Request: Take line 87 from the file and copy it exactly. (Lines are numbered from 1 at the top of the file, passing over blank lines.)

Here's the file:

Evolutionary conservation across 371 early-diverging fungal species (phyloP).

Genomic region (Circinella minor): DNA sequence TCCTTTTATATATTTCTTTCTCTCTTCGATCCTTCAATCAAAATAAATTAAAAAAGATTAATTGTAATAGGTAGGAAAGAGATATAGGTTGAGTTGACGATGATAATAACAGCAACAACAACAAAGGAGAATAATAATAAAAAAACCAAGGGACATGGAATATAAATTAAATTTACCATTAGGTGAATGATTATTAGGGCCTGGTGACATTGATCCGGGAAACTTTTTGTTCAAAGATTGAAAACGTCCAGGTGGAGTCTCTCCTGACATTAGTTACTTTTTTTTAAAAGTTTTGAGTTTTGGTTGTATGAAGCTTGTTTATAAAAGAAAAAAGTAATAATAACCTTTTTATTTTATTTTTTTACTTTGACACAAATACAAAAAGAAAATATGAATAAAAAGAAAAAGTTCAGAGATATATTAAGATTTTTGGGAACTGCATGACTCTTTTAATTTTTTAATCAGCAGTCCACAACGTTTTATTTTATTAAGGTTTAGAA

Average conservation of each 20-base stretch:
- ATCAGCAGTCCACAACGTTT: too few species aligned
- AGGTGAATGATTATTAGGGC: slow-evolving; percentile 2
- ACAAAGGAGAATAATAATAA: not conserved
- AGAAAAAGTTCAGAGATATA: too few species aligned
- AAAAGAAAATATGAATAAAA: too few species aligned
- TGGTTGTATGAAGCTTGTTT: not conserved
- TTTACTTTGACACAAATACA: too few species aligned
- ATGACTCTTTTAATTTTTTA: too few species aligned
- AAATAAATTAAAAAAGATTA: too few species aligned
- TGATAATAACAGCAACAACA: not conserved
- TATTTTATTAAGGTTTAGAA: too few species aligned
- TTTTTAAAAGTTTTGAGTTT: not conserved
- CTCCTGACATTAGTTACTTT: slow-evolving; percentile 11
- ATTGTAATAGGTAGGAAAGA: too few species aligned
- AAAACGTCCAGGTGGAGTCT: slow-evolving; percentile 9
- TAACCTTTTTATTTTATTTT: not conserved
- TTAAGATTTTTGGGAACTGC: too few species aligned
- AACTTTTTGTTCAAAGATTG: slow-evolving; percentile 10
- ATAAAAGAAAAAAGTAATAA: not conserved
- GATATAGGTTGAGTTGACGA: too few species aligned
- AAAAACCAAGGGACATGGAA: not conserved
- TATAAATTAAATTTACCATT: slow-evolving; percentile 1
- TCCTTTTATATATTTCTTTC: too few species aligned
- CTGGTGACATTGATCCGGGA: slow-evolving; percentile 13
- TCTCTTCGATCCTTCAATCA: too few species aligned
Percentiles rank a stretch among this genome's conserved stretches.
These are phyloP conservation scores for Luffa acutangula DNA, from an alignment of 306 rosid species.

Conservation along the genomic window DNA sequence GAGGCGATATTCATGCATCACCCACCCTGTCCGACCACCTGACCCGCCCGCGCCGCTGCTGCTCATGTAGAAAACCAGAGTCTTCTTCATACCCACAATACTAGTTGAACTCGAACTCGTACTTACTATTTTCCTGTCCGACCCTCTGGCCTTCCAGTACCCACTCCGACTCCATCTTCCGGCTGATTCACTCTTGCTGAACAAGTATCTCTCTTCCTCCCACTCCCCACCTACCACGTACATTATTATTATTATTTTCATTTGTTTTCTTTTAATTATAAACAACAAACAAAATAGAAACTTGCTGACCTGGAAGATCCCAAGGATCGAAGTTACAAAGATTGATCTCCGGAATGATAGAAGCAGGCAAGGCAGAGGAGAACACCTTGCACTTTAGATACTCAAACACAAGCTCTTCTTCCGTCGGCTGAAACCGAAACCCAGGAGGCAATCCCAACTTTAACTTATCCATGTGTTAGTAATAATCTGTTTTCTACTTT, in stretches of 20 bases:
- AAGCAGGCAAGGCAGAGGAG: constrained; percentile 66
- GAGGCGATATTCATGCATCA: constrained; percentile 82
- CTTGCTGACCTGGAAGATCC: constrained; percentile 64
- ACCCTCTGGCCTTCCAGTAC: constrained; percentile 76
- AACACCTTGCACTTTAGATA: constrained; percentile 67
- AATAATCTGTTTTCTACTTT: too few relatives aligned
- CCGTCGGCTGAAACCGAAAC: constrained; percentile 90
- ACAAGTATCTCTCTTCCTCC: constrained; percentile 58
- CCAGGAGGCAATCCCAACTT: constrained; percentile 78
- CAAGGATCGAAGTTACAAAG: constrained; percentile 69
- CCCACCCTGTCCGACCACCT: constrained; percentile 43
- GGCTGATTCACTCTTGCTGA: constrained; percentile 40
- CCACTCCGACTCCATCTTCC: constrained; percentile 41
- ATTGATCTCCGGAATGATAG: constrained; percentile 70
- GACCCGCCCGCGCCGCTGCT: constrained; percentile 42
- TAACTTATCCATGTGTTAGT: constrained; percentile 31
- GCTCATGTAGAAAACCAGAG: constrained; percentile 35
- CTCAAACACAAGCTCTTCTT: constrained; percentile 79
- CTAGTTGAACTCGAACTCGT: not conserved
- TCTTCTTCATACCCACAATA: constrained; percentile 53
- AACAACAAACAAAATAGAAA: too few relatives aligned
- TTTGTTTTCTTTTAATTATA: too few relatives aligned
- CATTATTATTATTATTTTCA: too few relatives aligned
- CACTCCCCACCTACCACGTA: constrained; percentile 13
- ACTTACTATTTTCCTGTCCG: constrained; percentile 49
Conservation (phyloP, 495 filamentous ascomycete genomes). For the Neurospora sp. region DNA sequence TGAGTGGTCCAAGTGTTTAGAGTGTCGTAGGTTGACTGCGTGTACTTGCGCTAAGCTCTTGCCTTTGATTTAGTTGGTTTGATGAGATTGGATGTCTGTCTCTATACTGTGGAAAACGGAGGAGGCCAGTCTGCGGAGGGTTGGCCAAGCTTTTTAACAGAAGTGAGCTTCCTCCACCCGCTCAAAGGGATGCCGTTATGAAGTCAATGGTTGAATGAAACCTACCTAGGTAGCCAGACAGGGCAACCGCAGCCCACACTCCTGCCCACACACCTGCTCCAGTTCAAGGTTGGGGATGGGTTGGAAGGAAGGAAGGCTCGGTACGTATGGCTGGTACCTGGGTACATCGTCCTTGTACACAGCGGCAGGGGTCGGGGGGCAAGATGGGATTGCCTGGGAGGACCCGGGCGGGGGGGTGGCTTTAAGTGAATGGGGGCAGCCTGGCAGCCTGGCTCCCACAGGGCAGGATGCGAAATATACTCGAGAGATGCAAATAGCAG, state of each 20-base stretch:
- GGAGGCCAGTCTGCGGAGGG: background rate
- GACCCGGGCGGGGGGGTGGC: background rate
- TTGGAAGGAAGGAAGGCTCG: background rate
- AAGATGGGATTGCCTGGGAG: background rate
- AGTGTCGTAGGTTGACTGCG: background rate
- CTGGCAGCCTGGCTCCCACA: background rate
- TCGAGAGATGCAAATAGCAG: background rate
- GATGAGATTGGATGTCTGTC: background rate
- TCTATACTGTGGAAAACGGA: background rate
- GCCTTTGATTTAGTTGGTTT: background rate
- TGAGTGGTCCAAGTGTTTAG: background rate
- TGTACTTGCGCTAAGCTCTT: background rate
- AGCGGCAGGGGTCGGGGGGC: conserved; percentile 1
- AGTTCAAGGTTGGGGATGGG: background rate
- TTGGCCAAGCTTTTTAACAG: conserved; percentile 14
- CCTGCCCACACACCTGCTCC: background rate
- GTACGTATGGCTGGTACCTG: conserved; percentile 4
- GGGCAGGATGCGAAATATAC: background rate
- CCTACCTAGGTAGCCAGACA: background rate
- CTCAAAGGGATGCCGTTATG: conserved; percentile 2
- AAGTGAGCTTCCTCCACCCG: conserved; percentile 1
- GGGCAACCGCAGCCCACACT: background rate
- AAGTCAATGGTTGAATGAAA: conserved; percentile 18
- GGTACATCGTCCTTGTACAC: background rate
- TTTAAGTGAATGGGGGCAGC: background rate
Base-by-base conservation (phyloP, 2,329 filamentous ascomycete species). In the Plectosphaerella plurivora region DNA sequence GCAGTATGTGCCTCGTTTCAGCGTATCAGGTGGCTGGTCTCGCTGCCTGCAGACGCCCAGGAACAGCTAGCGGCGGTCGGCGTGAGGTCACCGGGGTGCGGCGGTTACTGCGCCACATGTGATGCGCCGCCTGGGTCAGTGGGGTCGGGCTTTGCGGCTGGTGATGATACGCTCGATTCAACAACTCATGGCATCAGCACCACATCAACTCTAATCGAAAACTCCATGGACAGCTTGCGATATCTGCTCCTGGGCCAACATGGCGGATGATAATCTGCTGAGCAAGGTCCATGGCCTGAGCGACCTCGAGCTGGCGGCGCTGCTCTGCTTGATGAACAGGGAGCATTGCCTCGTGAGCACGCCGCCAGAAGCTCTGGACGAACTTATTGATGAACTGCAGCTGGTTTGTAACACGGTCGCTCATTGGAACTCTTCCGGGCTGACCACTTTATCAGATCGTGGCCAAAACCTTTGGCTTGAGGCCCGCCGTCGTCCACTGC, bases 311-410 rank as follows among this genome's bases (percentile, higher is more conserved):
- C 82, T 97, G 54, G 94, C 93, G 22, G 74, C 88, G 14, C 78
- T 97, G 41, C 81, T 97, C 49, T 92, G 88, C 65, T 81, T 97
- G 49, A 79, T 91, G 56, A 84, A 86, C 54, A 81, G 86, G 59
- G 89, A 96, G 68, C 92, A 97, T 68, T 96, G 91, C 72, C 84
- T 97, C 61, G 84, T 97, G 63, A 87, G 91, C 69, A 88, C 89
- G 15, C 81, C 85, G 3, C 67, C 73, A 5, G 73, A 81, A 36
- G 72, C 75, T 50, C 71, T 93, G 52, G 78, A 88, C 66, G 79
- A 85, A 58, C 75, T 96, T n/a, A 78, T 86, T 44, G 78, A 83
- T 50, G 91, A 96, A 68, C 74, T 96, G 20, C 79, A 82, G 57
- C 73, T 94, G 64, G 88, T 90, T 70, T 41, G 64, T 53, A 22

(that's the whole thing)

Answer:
- G 89, A 96, G 68, C 92, A 97, T 68, T 96, G 91, C 72, C 84